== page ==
Despite the technology around us almost making clocks more of a visual attraction than a vital timepiece, many of us appreciate the intricacies of clocks, how they work and their incredibly accurate timekeeping. At The Clock Clinic, we have spent years gazing upon the inner workings of a beautiful longcase clock or investigating how antique mantel clocks for the living room can mesmerize with their stunning appearance and dutiful accuracy. How these feats of classic engineering have stood the test of time gives us a sense of nostalgia, a sense of pride and an appreciation for the horologists and innovators who set the benchmark for timekeeping long before digital technology put itself at the forefront. In this edition of our blog, we take a look at the mechanical clocks we love and how they work.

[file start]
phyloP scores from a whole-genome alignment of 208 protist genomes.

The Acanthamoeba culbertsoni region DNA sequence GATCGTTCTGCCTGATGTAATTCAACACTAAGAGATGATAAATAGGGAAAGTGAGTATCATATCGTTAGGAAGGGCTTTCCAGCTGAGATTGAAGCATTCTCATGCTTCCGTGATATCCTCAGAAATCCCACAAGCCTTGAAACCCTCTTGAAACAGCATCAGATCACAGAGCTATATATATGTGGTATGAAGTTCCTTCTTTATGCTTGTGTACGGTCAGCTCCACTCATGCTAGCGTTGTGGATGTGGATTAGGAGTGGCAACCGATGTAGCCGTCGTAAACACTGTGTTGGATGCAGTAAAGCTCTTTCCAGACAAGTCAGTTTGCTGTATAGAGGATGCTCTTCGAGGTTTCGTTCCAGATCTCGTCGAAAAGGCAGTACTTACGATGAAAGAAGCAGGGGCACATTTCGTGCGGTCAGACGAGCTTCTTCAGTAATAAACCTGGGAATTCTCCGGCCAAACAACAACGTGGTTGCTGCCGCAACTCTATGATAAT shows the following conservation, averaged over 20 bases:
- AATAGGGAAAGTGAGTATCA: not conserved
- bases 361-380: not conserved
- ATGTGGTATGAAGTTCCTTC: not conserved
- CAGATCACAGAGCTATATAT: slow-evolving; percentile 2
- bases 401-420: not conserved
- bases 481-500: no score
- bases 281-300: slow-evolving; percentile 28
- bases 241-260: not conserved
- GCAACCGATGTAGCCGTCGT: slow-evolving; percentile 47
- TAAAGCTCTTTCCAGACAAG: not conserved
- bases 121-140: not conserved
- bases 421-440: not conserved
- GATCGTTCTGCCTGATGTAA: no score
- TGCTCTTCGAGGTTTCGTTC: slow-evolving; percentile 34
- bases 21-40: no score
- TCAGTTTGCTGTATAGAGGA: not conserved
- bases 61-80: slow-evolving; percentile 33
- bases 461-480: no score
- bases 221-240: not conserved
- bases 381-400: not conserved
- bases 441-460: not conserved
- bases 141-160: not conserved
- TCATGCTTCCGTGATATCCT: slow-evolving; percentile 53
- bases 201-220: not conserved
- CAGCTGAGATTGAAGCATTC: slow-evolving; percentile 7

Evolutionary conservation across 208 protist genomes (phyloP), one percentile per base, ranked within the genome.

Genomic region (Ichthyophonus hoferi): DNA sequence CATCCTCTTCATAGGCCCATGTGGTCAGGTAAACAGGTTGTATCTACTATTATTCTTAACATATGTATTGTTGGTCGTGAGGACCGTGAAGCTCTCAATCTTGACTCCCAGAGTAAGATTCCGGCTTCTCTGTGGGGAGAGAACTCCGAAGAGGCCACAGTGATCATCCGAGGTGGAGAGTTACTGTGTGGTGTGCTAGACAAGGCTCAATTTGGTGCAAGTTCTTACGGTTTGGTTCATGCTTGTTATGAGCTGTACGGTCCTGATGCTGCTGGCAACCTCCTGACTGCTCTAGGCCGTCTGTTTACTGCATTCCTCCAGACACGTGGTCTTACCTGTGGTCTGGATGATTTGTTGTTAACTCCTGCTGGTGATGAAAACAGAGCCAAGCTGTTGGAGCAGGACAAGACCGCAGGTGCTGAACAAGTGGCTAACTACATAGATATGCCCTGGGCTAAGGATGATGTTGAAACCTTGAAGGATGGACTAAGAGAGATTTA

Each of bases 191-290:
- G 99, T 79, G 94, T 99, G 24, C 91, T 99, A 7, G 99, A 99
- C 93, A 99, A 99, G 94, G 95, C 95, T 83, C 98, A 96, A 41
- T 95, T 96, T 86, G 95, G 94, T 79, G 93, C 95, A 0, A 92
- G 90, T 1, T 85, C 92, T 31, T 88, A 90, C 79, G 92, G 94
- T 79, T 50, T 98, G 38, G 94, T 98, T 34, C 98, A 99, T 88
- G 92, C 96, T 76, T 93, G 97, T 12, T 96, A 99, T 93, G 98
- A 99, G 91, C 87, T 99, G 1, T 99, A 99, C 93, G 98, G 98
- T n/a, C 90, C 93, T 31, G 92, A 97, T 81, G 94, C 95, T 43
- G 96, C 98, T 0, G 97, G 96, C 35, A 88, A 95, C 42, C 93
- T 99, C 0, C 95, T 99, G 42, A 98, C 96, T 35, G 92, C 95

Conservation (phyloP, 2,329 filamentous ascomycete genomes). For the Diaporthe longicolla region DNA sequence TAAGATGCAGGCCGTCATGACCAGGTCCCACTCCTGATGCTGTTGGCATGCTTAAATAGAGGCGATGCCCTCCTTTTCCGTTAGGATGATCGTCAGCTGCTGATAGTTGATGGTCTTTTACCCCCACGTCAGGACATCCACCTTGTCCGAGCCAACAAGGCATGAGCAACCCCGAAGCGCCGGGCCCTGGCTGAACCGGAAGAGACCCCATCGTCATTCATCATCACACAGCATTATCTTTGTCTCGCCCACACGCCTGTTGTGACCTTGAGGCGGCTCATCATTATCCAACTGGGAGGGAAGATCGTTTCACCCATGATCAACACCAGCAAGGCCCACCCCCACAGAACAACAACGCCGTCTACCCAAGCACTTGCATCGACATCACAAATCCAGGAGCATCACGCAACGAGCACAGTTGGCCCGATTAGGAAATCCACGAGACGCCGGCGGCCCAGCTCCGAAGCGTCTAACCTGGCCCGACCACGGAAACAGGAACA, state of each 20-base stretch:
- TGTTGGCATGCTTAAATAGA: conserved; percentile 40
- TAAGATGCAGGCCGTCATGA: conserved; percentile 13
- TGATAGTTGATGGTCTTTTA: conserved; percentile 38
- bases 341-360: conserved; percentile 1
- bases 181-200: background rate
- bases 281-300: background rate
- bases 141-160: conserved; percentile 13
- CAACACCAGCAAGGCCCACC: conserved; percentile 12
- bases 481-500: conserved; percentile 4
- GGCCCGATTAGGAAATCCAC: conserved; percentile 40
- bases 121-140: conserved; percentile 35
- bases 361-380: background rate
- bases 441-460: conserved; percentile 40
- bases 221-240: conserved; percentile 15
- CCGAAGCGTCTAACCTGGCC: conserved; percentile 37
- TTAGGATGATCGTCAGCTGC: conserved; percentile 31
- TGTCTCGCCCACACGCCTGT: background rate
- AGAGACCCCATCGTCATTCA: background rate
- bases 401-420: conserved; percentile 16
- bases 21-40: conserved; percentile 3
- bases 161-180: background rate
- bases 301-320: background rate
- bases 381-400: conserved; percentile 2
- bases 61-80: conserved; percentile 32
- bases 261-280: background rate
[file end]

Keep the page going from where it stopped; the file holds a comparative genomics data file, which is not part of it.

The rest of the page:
What makes a mechanical clock mechanical?

Mechanical clocks are made from a host of components that all keep time ticking by. Without them, the accuracy, the chimes, or the gentle ticking would not exist.

The power source

With mechanical clocks, power stems from within, no need for electricity to power your timepiece, instead, energy is derived from a variety of sources. For the most part, this would either be via springs or weights. The springs store energy once wound up and release it to power the clock. If the clock is weight-powered, gravity takes control as the weights slowly descend allowing the clock to be powered.

The escapement mechanism